My daughters’ school district launched online learning last week, only to be shut down by the state due to issues of inequality. Here’s what I learned observing on-line learning in that short time.
1. Routine was important.
Everyday, my daughters started the school day by logging into Zoom so that their teachers could take attendance. School started at 9:00, and they had to set their alarm clock. This one simple structure made a huge difference—my daughters had to get out of bed, get dressed (maybe), eat breakfast, and be ready to learn. They were eager to see their teacher and the faces of their peers.
The teachers provided a daily schedule that mimicked their school routine. My daughters attended ‘classes’ by logging into Zoom. The teacher provided a short lesson and then students were ‘on their own’ to work on the assignment. If help was needed, they could schedule an appointment with their teacher over Zoom to receive guidance/tutoring. (Both of my daughters used Facetime to work on their assignments with classmates when needed.)
My daughters were given breaks between their classes, and the school day ended at noon. This provided an opportunity for me to have lunch with my daughters and then determine how I wanted my girls to spend their afternoon. As a parent, I appreciated this flexibility; I could follow the suggestions of the teacher for afternoon activities, create my own, or let my daughters select how they wanted to spend their time. One day they baked and decorated a cake, one day they played outside with the neighbor kids, and another day they watched a favorite movie. I also started a read-aloud with them, and we incorporated this into our evening routine.
2. Seeing the faces of teachers and peers made a positive impact.
The first week we were out of school, the news media cast a tone of fear and anxiety. Rumors were spreading throughout our community that a teacher was sick, and that some of my daughter’s friends were in quarantine. My husband and I had the news on most evenings, and my daughters picked up on our worries and concerns. Despite our attempts to stay calm, fear crept in.
What seemed to provide reassurance for my daughters was the daily check-in they had with their teachers and their friends.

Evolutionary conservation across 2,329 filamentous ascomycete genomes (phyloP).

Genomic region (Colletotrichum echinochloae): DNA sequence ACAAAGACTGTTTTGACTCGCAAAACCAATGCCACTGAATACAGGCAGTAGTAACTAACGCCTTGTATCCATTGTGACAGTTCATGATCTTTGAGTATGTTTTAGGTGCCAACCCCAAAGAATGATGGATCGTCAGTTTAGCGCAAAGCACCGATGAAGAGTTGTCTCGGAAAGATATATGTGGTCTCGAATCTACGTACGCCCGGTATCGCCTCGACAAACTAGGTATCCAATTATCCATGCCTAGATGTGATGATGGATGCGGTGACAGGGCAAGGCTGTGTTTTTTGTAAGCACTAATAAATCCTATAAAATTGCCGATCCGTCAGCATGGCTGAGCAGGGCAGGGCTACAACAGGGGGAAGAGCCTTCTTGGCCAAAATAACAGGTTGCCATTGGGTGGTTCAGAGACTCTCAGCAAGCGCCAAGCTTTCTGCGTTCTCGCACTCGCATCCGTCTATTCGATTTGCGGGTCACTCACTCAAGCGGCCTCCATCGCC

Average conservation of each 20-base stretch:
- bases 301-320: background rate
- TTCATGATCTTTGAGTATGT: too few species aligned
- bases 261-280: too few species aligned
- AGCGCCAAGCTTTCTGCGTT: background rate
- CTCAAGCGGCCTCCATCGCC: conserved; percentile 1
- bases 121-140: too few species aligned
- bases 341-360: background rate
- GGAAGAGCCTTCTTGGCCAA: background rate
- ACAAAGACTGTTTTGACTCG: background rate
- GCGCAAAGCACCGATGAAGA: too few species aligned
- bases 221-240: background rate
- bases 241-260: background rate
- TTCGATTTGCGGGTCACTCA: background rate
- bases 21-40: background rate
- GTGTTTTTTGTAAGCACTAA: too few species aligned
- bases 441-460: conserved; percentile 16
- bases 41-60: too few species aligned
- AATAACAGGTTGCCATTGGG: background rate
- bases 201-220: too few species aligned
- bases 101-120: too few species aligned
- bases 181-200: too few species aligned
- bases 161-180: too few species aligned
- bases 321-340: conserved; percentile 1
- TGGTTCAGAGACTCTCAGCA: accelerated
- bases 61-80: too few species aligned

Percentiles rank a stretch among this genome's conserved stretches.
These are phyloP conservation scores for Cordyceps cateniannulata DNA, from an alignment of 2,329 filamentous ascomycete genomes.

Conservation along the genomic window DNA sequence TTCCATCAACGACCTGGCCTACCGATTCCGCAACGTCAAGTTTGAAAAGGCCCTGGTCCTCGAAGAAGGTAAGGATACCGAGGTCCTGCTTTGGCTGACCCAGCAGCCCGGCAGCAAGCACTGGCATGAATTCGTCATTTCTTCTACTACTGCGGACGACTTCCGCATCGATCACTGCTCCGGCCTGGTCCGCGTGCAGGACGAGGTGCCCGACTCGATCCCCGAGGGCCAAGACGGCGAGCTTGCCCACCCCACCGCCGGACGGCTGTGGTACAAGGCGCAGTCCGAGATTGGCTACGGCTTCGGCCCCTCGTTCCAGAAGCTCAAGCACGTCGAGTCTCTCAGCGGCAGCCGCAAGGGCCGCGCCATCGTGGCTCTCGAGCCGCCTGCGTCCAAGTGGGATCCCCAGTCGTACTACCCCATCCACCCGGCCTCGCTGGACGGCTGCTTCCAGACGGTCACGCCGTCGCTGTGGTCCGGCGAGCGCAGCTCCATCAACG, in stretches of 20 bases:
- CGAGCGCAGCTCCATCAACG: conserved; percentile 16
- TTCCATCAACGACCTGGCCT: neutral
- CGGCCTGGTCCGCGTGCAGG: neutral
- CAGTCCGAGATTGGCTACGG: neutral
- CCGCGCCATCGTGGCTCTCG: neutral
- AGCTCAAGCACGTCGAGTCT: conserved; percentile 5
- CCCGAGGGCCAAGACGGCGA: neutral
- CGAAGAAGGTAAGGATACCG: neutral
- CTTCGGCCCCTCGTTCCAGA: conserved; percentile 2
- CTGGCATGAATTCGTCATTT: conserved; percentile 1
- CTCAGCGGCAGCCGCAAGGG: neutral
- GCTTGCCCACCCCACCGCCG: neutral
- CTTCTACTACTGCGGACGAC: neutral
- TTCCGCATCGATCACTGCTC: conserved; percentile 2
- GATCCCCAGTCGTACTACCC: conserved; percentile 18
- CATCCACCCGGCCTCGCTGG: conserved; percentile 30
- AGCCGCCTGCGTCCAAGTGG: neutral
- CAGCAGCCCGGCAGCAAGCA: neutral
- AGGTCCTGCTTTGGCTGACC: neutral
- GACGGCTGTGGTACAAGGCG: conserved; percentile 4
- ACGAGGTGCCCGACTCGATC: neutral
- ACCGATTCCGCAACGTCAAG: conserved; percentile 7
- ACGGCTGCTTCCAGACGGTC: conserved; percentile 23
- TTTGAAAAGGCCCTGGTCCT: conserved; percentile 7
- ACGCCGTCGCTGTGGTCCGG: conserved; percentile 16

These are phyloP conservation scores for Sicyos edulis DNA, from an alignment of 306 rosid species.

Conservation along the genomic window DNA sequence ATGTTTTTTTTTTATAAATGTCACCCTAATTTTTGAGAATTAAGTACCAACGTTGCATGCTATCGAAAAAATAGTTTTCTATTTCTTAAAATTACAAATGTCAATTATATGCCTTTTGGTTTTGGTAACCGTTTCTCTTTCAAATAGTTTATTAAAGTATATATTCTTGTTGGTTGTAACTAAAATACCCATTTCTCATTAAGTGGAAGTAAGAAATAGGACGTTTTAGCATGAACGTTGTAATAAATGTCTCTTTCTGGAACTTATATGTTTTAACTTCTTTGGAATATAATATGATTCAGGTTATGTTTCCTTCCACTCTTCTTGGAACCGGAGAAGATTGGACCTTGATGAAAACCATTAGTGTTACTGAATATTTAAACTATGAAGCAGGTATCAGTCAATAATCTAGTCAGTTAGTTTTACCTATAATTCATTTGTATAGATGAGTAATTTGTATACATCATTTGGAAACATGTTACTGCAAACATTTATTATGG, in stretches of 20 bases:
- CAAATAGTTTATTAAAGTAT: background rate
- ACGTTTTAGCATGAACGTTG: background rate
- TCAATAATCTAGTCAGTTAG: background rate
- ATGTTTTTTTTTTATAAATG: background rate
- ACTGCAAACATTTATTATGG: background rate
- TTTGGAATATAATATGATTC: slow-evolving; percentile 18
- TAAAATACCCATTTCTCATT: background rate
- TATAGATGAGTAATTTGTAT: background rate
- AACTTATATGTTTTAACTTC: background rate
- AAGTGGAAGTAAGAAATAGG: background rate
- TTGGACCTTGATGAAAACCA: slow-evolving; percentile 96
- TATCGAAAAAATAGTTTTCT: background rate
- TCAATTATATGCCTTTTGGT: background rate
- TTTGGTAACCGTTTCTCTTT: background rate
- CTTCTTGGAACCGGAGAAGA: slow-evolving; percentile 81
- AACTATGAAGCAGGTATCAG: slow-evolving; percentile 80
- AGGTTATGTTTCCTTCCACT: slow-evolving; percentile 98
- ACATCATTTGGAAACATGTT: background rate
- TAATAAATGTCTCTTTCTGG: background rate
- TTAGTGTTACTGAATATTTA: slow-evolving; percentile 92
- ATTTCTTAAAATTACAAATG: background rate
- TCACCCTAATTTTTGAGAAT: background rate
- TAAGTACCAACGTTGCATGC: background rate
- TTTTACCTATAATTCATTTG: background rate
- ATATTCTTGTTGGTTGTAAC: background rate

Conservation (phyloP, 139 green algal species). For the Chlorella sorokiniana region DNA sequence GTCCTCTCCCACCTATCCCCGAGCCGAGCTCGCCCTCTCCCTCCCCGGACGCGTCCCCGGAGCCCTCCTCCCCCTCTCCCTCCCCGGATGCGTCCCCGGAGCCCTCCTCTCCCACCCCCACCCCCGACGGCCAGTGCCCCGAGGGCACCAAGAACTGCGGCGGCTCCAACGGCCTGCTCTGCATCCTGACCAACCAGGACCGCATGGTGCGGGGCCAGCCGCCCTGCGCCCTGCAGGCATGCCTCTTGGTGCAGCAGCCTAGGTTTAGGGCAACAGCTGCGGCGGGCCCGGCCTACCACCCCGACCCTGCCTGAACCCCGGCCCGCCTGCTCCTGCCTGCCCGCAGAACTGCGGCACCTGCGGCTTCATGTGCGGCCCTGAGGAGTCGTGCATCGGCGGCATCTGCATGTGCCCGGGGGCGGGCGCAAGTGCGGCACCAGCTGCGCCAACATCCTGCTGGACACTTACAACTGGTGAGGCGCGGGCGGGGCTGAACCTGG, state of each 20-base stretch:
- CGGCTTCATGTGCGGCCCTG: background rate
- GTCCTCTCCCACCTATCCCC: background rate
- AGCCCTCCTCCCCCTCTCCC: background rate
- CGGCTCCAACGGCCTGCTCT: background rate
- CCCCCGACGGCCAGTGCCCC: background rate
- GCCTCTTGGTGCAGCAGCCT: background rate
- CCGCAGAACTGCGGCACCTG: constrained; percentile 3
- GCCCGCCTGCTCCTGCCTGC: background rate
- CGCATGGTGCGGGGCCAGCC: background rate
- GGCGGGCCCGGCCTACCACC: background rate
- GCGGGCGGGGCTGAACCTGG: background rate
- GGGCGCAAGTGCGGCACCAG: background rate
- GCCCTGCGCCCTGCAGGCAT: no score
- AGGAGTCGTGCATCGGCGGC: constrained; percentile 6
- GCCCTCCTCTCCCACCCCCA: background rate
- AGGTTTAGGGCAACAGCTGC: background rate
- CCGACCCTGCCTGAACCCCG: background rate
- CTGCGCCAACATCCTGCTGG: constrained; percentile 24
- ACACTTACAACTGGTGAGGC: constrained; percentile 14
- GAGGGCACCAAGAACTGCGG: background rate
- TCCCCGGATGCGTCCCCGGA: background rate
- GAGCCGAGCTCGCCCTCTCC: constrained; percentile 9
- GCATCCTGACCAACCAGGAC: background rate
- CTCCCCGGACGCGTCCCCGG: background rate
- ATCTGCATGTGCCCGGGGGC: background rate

Seeing the faces over the Zoom classroom provided reassurance that their teacher was ok, their friends were ok, and that everyone would still be there for them when this was all over.
(One of my favorite moments was when my daughter's teacher was startled when her lesson was interrupted by her dog. But the kids loved it! The teacher then instructed all the students to go get their pet and an impromptu show-and-tell occurred mid-lesson.)
3. Initially, content was NOT the goal.
Initially, the goal was learning new routines and expectations as well as developing skills for independence. Teachers thought of it as starting at the beginning of the year again. At the beginning of the year, teachers invest several weeks of instructional time to setting up classroom routines, teaching rules and expectations, teaching skills for self-management, and building a classroom community and culture. When moving from classroom to cloud, teachers return to these lessons—this time in the cloud.
Formative assessment is key during this time and involves observing students, talking with them, and reading their work to determine their strengths and weaknesses. New strengths and weaknesses will emerge as students shift from classroom to cloud. The strategies and skills students relied on in the classroom may no longer be available in the cloud.
When talking with my daughter’s teacher, she admitted that assessing student performance was the part of on-line learning that overwhelmed her the most. Not only did she have to devise new tools for formative assessment, she found that assessing student work took more of her time in the cloud than the classroom. How do you assess your students when you cannot work with them except over video call? It will take a lot of trial and error before any of us have those answers.
4. The favorite time of the day was still read-aloud.
Perhaps the best observation of the week was the way read-aloud remained the favorite time of my fifth grader’s school day. I have a beautiful picture of my daughter lying on her bed underneath her blankets with her headphones on and cell phone in hand, listening to and watching her teacher read-aloud a book to the class. Not only does reading aloud build student’s comprehension, and provide equitable access to books, it also is powerful in creating a feeling of comfort and safety in a time of uncertainty.
If on-line learning is not possible, for whatever reason, I do believe the one thing we CAN do to reduce the COVID-slide is to continue reading aloud to our children. I will provide more on this topic in an upcoming blogs.
Below are the free on-line tools teachers in the classrooms described above utilized:
Written by Sarah Collinge
Founder and President
Read Side by Side, LLC.